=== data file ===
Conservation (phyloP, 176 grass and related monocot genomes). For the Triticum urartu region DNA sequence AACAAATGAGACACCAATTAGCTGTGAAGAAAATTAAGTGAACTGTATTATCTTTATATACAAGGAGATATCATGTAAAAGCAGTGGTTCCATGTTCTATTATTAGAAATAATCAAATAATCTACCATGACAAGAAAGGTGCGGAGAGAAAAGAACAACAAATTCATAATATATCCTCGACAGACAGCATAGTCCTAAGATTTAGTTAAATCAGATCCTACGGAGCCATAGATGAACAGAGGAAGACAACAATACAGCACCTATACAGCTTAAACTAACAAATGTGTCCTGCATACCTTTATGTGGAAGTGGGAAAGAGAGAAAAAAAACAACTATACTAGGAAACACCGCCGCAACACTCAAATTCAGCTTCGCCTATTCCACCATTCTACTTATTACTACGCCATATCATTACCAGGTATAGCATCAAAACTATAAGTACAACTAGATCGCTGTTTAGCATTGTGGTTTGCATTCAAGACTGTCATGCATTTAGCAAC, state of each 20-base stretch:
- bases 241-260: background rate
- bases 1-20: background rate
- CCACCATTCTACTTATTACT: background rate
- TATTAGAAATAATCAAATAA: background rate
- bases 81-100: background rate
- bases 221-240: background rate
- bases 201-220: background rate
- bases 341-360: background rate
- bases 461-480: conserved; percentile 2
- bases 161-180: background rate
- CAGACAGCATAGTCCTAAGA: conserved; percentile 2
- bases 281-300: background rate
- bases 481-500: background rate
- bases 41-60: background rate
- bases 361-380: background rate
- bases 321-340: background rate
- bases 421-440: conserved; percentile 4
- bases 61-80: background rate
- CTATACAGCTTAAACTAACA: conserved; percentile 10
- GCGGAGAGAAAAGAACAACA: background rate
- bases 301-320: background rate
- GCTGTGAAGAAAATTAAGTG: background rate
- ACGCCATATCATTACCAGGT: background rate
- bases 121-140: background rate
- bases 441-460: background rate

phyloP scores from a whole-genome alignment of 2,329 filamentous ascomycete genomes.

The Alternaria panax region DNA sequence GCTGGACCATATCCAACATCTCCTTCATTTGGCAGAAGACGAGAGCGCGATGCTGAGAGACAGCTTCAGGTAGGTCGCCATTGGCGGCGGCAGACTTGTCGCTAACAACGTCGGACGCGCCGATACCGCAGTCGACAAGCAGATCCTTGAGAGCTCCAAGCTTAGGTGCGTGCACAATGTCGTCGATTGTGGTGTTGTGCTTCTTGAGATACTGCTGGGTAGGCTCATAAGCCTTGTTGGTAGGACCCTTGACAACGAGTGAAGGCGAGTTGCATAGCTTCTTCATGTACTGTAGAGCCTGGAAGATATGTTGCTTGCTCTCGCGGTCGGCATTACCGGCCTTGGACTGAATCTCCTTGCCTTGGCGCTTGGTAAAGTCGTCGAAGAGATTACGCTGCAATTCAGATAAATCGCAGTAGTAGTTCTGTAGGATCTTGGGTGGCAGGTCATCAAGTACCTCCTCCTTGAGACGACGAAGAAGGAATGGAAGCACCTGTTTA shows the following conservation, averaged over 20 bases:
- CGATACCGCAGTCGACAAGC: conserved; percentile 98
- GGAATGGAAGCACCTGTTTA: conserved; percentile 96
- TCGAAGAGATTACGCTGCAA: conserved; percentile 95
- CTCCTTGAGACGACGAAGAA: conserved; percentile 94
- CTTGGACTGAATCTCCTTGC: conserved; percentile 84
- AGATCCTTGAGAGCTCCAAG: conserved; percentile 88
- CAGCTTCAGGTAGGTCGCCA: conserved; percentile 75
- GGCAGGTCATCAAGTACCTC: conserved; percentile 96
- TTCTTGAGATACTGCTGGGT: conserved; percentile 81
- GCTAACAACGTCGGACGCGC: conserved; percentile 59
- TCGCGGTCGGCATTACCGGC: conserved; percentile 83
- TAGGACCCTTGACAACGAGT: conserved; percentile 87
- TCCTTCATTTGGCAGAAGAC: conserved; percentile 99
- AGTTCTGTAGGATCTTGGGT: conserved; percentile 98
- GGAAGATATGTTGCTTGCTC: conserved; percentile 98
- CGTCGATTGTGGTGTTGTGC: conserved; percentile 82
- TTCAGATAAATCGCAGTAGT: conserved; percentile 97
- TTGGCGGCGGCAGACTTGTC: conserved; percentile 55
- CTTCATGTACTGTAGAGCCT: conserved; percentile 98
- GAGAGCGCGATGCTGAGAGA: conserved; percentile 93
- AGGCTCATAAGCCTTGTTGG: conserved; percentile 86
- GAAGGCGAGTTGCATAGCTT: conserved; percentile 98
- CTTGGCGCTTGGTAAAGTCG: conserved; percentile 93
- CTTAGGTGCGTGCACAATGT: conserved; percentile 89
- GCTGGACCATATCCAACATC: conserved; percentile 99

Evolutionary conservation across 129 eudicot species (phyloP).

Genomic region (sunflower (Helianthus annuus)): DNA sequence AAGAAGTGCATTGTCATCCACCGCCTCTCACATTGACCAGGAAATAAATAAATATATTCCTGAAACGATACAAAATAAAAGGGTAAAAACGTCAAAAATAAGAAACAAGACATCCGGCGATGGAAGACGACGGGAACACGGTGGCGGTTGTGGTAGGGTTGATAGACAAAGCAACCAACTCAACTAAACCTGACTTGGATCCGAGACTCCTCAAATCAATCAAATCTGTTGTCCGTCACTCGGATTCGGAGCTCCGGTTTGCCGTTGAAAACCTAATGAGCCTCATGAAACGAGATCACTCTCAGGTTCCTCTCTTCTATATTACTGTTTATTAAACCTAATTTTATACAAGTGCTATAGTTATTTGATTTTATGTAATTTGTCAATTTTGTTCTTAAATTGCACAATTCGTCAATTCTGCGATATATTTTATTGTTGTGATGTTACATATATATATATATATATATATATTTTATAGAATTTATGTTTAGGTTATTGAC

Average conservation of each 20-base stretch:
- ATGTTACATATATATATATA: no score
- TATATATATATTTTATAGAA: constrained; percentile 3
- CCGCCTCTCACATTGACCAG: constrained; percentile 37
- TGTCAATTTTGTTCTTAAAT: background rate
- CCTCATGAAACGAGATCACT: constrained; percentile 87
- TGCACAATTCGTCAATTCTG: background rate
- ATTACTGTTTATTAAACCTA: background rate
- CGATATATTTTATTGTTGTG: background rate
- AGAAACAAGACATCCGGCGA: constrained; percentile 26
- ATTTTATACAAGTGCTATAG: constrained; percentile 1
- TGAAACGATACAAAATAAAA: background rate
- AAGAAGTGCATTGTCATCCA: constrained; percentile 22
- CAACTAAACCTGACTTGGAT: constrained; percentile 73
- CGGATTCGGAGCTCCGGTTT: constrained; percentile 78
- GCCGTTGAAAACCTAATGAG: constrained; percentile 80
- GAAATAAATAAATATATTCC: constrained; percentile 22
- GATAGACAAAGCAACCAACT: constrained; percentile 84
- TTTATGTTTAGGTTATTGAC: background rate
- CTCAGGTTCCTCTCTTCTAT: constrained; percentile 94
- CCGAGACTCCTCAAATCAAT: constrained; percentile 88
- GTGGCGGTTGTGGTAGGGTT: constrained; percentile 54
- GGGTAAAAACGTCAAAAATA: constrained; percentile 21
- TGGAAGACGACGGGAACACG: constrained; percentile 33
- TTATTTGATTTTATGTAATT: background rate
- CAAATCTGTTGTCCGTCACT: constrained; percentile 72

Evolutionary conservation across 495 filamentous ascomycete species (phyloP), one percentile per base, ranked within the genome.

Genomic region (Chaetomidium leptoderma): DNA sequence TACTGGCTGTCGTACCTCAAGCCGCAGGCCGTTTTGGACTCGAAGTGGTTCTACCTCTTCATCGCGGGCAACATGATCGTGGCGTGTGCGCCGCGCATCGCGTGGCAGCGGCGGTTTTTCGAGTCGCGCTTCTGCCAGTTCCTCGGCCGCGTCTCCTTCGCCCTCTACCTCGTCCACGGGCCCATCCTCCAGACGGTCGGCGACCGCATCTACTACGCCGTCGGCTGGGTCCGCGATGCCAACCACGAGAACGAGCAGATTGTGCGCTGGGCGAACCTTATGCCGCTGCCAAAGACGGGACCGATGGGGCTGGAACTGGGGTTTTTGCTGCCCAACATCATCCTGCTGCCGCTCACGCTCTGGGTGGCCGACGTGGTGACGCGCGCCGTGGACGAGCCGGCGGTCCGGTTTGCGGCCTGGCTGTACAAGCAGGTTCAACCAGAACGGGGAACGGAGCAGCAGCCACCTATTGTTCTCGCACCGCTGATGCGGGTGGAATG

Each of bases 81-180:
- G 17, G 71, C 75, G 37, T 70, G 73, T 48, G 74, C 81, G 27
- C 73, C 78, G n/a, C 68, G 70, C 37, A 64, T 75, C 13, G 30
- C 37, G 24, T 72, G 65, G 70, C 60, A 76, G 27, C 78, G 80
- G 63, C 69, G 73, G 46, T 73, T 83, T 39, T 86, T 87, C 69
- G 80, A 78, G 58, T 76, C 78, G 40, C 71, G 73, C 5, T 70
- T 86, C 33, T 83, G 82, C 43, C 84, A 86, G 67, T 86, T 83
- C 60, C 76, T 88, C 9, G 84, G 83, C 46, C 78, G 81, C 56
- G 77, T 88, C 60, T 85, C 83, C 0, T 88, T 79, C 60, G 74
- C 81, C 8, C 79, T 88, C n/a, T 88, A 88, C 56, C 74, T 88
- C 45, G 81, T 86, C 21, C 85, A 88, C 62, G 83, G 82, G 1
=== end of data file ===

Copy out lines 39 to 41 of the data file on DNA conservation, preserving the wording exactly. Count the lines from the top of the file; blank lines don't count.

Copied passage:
- TCGCGGTCGGCATTACCGGC: conserved; percentile 83
- TAGGACCCTTGACAACGAGT: conserved; percentile 87
- TCCTTCATTTGGCAGAAGAC: conserved; percentile 99